• Work from Home- many people dream of being able to make money from their own beds in their pajamas. Living in a mobile home gives you the opportunity to do so, as long as you have a reliable computer, as well as internet access. Luckily, nearly every McDonalds has free wifi, as well as libraries, book stores, and even some grocery stores, though I don’t know where you’d be able to sit down and relax there.
  • Reduced Living Expenses- living in your mobile home, you cut out rent (unless you rent out a plot of land), electricity, cable, and most other common household expenses. Your electricity bill is in the form of a one-time payment for a generator, unless you are plugged in. Your water bill is mostly cut out; you can fill up your drinking water tank at RV stops, and you can dispose of your waste and grey water for a small fee (usually about $10) at RV campsites.


  • Reliance on Fuel- the one thing in the entire world you still depend on is gasoline for your vehicle. Also, some restaurants have already partnered with a local to take their waste oil, and may not give it to a traveler. CAUTION: Do NOT use synthetic cooking oil, ONLY pure vegetable oil, for synthetic will ruin your engine. A lot of fast food restaurants use synthetic, so be sure to ask.
  • Tight Space- if you’re going alone, it’s not bad at all, but if you’re traveling with a friend(s), girlfriend/boyfriend, or even your whole family, it may get a little cozy. Just make sure that 1) you interact well with the person you’re traveling with, and 2) that you make sure to make plenty of stops and get fresh air and space. That’s the whole point of the adventure anyway, right—to be outdoors and enjoy the fresh air?
  • Maintenance- every vehicle needs maintenance, like you drive your car to work every day. A lot of people just take it to a mechanic when something is wrong, or even for a routine oil change. Out in the forests of Washington, the plains of Kansas, or the tundra of Canada, you’re not going to be able to make a pit stop and have your friendly, neighborhood mechanic come and take a look at it. These skills need to be learned and practiced before you go. Or, at least have a good manual of sorts to refer to.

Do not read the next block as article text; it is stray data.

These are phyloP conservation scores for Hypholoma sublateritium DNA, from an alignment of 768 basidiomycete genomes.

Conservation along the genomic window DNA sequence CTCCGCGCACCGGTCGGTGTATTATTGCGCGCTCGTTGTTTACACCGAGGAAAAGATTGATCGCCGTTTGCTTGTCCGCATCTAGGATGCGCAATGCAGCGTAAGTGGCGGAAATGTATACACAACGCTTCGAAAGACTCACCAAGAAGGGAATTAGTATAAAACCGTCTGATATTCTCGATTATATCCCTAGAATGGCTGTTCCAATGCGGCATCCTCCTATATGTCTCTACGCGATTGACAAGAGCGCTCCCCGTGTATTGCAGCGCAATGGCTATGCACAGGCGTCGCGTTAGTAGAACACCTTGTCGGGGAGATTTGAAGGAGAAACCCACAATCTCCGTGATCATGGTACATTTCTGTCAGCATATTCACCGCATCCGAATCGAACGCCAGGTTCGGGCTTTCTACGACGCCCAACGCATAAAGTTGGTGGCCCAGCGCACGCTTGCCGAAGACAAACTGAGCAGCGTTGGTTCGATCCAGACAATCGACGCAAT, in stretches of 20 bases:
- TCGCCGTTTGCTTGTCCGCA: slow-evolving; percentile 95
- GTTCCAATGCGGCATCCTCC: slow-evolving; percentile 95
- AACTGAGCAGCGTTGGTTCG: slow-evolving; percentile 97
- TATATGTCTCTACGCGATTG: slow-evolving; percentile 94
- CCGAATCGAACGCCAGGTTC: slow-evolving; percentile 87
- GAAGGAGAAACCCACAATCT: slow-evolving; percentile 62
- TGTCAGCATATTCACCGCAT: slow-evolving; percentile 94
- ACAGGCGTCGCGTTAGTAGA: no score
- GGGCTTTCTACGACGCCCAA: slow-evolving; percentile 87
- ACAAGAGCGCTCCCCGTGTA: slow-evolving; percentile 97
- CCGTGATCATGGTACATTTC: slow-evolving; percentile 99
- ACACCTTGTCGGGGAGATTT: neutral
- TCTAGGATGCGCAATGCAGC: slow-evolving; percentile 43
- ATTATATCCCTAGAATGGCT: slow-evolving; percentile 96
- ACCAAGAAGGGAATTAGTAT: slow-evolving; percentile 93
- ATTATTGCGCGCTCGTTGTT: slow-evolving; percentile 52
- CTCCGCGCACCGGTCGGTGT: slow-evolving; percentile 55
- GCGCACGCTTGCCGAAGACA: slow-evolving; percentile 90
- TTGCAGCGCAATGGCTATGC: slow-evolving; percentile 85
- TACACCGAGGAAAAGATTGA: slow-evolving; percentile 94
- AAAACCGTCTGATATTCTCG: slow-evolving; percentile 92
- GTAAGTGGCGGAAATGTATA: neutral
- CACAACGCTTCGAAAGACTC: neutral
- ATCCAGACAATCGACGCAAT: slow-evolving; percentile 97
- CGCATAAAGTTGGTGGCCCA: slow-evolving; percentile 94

• Hygiene- RV’ers don’t have to worry much about this one. Running water is crucial to looking presentable, because the police like you more when you’re well kempt. Even if you’re primarily living in the wilderness, most likely you’ll need to make stops into town occasionally to pick up food and supplies. If you convert the bus/van well enough, you’ll have a shower. If not, stick close to the ocean 1) because the natural minerals in ocean water are extremely good for your skin and hair, and 2) because there are free public showers galore on the beach. Granted, you’ll still have on your bathing suit, of course, but that’s no problem.
  • Living Expense- there is only one major living expense as a full-timer: Gas. With soaring gas prices and the impending depletion of oil in the Middle East, this will be your #1 cost. There are many alternative fuel solutions to make use of, however.

Though the disadvantages outnumber the advantages in quantity, though I certainly haven’t listed every single one of each, the advantages greatly outweigh the disadvantages in quality.



A Few Other Things to Consider:

  • Home Base- it’s always a good idea to have a place to fall back to if all else fails. More practically, though, a reliable home address is required for receiving mail, as well as for proof of residence documentation.
  • Convert to Online- request as many of your services (banking, bills, etc.) as you can to be handled online, rather than through paper mail.
  • Minimalism- this is the crucial strategy to every mobile lifestyle. Not everything will fit in your vehicle, and bottles of water will always be more important than miscellaneous paraphernalia (which you can store back at your home base).



Whether you’re a brave soul seeking adventure and new experiences, a 9 to 5’er stuck in the city with meager, if any, vacation days allotted to you, or just someone who wants to travel the world searching for the meaning of life, then the mobile lifestyle is right for you.